Kevin Ryde > Math-PlanePath-105 > Math::PlanePath::FactorRationals
Module Version: 105

# NAME

Math::PlanePath::FactorRationals -- rationals by prime powers

# SYNOPSIS

use Math::PlanePath::FactorRationals;
my \$path = Math::PlanePath::FactorRationals->new;
my (\$x, \$y) = \$path->n_to_xy (123);

# DESCRIPTION

This path enumerates rationals X/Y with no common factor, based on the prime powers in numerator and denominator. This idea might have been first by Kevin McCrimmon then independently (was it?) by Gerald Freilich in reverse, and again by Yoram Sagher.

15  |      15   60       240            735  960           1815
14  |      14       126       350                1134      1694
13  |      13   52  117  208  325  468  637  832 1053 1300 1573
12  |      24                 600      1176                2904
11  |      11   44   99  176  275  396  539  704  891 1100
10  |      10        90                 490       810      1210
9  |      27  108       432  675      1323 1728      2700 3267
8  |      32       288       800      1568      2592      3872
7  |       7   28   63  112  175  252       448  567  700  847
6  |       6                 150       294                 726
5  |       5   20   45   80       180  245  320  405       605
4  |       8        72       200       392       648       968
3  |       3   12        48   75       147  192       300  363
2  |       2        18        50        98       162       242
1  |       1    4    9   16   25   36   49   64   81  100  121
Y=0 |
----------------------------------------------------------
X=0   1    2    3    4    5    6    7    8    9   10   11

An X,Y is mapped to N by

X^2 * Y^2
N = --------------------
distinct primes in Y

The effect is to distinguish prime factors coming from the numerator or denominator by making odd or even powers of those primes in N.

A rational X/Y has prime factor p with exponent p^s for positive or negative s. Positive is in the numerator X, negative in the denominator Y. This is turned into a power p^k in N,

k = /  2*s      if s >= 0
\  1-2*s    if s < 0

The effect is to map a signed s to positive k,

s           k
---         ---
-1    <->    1
1    <->    2
-2    <->    3
2    <->    4
etc

For example (and other primes multiply similarly),

N=3   ->  3^-1 = 1/3
N=9   ->  3^1  = 3/1
N=27  ->  3^-2 = 1/9
N=81  ->  3^2  = 9/1

Thinking in terms of X and Y values, the key is that since X and Y have no common factor any prime p appears in one of X or Y but not both. The oddness/evenness of the p^k exponent in N can then encode which of the two X or Y it came from.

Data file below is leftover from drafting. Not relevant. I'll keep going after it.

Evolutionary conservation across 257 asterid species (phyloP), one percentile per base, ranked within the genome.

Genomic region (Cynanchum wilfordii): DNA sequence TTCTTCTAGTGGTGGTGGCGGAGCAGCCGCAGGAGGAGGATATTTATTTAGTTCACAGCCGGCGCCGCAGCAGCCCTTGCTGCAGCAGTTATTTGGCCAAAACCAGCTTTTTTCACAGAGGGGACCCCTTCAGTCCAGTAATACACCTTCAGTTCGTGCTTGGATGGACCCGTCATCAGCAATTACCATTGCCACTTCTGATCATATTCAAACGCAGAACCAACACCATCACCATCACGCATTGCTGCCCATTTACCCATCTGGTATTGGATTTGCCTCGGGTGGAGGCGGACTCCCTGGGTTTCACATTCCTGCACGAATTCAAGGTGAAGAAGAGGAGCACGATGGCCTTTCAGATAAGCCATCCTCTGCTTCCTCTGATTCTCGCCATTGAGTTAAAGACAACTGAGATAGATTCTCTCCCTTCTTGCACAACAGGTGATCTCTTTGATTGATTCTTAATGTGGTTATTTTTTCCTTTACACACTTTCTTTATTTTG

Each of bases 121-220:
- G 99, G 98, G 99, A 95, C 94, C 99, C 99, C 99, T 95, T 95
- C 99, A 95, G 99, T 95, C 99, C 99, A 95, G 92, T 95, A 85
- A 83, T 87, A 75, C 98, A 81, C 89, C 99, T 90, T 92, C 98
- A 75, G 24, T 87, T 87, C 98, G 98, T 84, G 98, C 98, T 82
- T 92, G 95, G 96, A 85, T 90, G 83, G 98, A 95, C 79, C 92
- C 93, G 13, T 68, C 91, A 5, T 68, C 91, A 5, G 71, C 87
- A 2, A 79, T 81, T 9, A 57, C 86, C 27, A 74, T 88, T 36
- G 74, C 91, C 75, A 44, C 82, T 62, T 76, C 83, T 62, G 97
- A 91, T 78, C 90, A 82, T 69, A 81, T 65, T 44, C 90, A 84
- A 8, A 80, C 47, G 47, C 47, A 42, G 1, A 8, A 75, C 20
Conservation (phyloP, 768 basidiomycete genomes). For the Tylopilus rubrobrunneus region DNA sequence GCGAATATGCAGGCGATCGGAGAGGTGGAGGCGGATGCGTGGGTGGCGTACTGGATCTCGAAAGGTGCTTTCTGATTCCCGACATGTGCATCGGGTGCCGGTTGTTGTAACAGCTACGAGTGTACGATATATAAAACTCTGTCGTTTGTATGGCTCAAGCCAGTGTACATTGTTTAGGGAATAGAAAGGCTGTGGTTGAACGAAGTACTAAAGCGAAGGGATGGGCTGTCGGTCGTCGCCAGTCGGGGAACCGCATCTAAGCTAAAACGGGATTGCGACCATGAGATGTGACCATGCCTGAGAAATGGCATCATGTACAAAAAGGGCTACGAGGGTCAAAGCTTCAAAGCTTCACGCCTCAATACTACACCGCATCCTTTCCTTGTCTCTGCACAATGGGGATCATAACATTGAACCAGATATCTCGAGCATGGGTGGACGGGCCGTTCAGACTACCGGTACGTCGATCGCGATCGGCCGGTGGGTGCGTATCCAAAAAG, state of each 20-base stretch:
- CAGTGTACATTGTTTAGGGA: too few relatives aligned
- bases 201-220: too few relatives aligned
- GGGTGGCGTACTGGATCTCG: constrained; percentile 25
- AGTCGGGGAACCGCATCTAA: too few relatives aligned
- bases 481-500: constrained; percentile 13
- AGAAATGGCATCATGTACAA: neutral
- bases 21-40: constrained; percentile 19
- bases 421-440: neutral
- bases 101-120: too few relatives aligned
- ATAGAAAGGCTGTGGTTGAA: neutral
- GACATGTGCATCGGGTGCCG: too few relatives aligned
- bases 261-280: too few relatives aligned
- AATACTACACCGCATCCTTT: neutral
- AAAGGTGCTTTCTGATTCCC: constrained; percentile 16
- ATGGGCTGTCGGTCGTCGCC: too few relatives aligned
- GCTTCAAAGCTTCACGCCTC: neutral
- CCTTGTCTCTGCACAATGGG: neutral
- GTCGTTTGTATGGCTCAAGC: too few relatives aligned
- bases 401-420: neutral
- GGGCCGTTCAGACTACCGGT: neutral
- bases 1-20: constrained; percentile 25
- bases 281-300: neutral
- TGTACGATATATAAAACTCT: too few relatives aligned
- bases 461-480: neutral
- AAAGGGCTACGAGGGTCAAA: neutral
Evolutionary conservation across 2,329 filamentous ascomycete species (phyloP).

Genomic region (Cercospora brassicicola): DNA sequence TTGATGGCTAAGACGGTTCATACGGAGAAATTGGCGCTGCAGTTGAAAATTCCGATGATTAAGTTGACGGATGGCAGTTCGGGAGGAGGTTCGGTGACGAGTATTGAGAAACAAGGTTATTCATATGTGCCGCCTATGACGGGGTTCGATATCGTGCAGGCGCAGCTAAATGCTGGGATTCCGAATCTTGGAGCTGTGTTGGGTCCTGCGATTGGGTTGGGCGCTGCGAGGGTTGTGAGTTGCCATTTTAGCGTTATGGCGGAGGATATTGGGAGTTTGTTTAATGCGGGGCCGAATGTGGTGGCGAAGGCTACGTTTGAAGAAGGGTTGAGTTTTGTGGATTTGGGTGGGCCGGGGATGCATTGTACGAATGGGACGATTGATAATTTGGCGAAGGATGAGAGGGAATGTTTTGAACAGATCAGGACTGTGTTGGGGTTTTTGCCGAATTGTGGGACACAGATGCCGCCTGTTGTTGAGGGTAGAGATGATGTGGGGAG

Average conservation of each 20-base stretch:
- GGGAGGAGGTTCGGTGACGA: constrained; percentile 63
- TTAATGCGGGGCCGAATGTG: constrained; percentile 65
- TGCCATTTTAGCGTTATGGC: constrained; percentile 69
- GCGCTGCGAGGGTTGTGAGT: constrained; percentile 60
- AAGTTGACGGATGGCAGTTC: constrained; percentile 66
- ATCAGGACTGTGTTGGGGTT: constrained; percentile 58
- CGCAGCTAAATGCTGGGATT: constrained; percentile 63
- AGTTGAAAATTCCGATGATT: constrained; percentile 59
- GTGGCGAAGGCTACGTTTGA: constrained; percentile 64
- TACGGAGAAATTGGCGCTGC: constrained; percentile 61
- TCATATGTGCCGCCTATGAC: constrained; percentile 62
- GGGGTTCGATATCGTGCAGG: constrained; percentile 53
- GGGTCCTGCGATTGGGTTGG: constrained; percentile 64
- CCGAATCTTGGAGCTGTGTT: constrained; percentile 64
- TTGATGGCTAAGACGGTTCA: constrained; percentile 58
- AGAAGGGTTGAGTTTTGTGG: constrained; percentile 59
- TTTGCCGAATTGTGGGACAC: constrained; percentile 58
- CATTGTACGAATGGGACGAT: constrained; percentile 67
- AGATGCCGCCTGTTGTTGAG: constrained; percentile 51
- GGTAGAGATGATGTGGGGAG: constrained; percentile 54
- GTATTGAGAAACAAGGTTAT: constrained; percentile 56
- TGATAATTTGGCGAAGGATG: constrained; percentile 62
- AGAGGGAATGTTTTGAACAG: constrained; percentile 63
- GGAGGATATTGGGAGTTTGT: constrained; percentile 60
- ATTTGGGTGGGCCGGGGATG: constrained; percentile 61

## Various Values

N=1,2,3,8,5,6,etc in the column X=1 is integers with odd powers of prime factors. This is the fractions 1/Y so the s exponents of the primes are all negative and thus all exponents in N are odd.

N=1,4,9,16,etc in row Y=1 is the perfect squares. That row is the integers X/1 so the s exponents there are all positive and thus in N become 2*s, giving simply N=X^2.

As noted by David M. Bradley, other mappings of signed <-> unsigned powers could give other enumerations. The "negabinary" a[k]*(-2)^k is one possibility, or the "reversing binary representation" (-1)^k*2^ek of Knuth vol 2 section 4.1 exercise 27. But the alternating "+" and "-" here keeps the growth of N down to roughly X^2*Y^2, per the N=X^2*Y^2/Yprimes formula above.

# FUNCTIONS

See "FUNCTIONS" in Math::PlanePath for behaviour common to all path classes.

\$path = Math::PlanePath::FactorRationals->new ()

Create and return a new path object.

(\$x,\$y) = \$path->n_to_xy (\$n)

Return X,Y coordinates of point \$n on the path. If there's no point \$n then the return is an empty list.

This depends on factorizing \$n and in the current code there's a hard limit on the amount of factorizing attempted. If \$n is too big then the return is an empty list.

\$n = \$path->xy_to_n (\$x,\$y)

Return the N point number for coordinates \$x,\$y. If there's nothing at \$x,\$y, such as when they have a common factor, then return undef.

This depends on factorizing \$y and in the current code there's a hard limit on the amount of factorizing attempted. If \$y is too big then the return is undef.

The current factorizing limits handle anything up to 2^32, and above that numbers comprised of small factors, but big numbers with big factors are not handled. Is this a good idea? For large inputs there's no merit in disappearing into a nearly-infinite loop. But perhaps the limits could be configurable and/or some advanced factoring modules attempted for a while if/when available.

# OEIS

This enumeration of the rationals is in Sloane's Online Encyclopedia of Integer Sequences in the following forms

http://oeis.org/A071974   (etc)

A071974   X coordinate, numerators
A071975   Y coordinate, denominators
A019554   X*Y product
A102631   N in column X=1, n^2/squarefreekernel(n)
A072345   X and Y at N=2^k, being alternately 1 and 2^k

A011262   permutation N at transpose Y/X (exponents mangle odd<->even)

A060837   permutation DiagonalRationals -> FactorRationals
A071970   permutation RationalsTree CW -> FactorRationals

The last A071970 is rationals taken in order of the Stern diatomic sequence stern[i]/stern[i+1], which is also the order of the Calkin-Wilf tree rows ("Calkin-Wilf Tree" in Math::PlanePath::RationalsTree).

David M. Bradley, "Counting the Positive Rationals: A Brief Survey", http://arxiv.org/abs/math/0509025

http://user42.tuxfamily.org/math-planepath/index.html